The present invention relates to injectable bone filling cements, more particularly calcium phosphate hydraulic cements.
STATE OF THE ART
Injectable bone filling cements exist in two highly distinct forms: acrylic cements, which harden by a polymerization reaction, and calcium phosphate hydraulic cements (CPHC), which harden by a dissolution and precipitation reaction of entities comprising phosphates and/or calcium cations.
The CPHC cements to which the present invention relates harden from the moment when one or more dry powders is/are mixed with a certain amount of a liquid constituent. This implies that there are at least two starting constituents and that the time is counted from the moment when these constituents are mixed, as the setting reaction is activated and the paste thus obtained begins to harden until a solid body is formed.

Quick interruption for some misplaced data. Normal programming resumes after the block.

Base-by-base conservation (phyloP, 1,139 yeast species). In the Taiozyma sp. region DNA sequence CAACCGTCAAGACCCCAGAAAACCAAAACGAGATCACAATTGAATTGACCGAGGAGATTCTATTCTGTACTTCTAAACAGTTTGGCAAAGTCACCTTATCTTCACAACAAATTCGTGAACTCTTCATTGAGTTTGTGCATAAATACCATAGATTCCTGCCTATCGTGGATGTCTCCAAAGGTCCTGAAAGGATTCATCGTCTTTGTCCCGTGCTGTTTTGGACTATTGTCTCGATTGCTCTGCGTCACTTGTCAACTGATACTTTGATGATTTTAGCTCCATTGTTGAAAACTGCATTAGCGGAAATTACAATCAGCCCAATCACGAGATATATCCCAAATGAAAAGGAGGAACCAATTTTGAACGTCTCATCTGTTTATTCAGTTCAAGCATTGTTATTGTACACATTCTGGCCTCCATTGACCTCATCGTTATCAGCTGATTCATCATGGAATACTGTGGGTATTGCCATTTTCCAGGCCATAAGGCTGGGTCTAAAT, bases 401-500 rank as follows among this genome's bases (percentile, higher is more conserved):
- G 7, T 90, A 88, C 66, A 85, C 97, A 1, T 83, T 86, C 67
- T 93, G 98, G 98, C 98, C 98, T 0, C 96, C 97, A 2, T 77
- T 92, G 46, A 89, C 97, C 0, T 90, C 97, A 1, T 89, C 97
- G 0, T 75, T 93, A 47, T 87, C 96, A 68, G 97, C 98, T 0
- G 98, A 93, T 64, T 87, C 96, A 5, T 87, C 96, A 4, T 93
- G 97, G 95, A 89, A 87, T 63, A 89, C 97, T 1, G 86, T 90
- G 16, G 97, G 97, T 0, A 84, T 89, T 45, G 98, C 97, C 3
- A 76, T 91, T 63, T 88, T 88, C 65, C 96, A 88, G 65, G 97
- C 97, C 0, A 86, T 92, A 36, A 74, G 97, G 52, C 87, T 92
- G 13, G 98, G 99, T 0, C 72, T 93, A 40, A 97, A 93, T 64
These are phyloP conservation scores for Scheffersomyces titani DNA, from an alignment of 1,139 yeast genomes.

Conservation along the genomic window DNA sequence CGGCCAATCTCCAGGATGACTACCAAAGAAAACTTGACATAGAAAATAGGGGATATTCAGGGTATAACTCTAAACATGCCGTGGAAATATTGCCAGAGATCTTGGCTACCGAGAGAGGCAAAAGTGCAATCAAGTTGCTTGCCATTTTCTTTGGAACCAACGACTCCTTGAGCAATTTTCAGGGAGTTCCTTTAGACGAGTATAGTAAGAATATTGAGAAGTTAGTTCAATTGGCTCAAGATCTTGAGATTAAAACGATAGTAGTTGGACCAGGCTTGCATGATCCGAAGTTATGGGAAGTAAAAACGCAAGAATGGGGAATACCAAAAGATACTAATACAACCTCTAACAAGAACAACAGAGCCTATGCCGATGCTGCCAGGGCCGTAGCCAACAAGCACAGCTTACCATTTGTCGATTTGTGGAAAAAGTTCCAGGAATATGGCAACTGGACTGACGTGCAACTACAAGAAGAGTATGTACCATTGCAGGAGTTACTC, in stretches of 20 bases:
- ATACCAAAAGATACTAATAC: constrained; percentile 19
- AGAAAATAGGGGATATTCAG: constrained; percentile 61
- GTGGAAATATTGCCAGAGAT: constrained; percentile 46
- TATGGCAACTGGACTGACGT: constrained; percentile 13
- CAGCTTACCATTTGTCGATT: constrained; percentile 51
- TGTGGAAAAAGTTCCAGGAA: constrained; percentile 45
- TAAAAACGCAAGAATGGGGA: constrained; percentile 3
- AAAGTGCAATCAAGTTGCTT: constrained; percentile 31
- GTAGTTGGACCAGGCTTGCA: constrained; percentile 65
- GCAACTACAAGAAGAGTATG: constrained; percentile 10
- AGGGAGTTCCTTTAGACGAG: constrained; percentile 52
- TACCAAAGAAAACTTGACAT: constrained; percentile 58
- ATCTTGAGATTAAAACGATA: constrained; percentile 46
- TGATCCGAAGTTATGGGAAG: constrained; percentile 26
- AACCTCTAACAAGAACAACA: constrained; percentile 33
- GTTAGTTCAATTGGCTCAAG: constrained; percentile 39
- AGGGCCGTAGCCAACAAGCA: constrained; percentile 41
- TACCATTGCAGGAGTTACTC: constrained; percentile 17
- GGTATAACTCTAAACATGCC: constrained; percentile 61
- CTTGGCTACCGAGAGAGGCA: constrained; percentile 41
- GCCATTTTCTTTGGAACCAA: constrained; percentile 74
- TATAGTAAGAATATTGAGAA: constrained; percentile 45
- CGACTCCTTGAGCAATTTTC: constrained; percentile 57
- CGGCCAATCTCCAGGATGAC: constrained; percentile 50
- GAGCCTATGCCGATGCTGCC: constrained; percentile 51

The small amount of time available for the mixing, and the need to carry out this mixing under sterile conditions, have forced manufacturers of bone filling cements to provide mechanical mixing systems. These systems exhibit the advantage of better reproducibility of the qualities of the cement obtained and increased ease of use (in comparison with mixing carried out by hand). However, the systems developed are often complicated, unwieldy and relatively expensive. This complexity arises mainly from the fact that the production of a homogeneous mixture from a dry powder and a liquid is a difficult operation. A mixing system for calcium phosphate cements has been provided in Patent EP 0 976 443. The latter makes possible the production of a paste with a solid/liquid ratio identical to that of the amounts mixed (all the powder is effectively mixed), which difficulty the system of Patent WO 98/15314 has not overcome, according to the inventors of Patent EP 0 976 443. Another mixing system, for Norian SRSŪ cement, had been patented (U.S. Pat. No. 6,149,655) but it clearly proves the difficulty of obtaining a homogeneous paste from a powder and a liquid since it recommends repeating the mixing movement 60 to 90 times before a homogeneous paste is obtained. A large number of mixing systems have been patented for acrylic cements too but they are also complicated and unwieldy.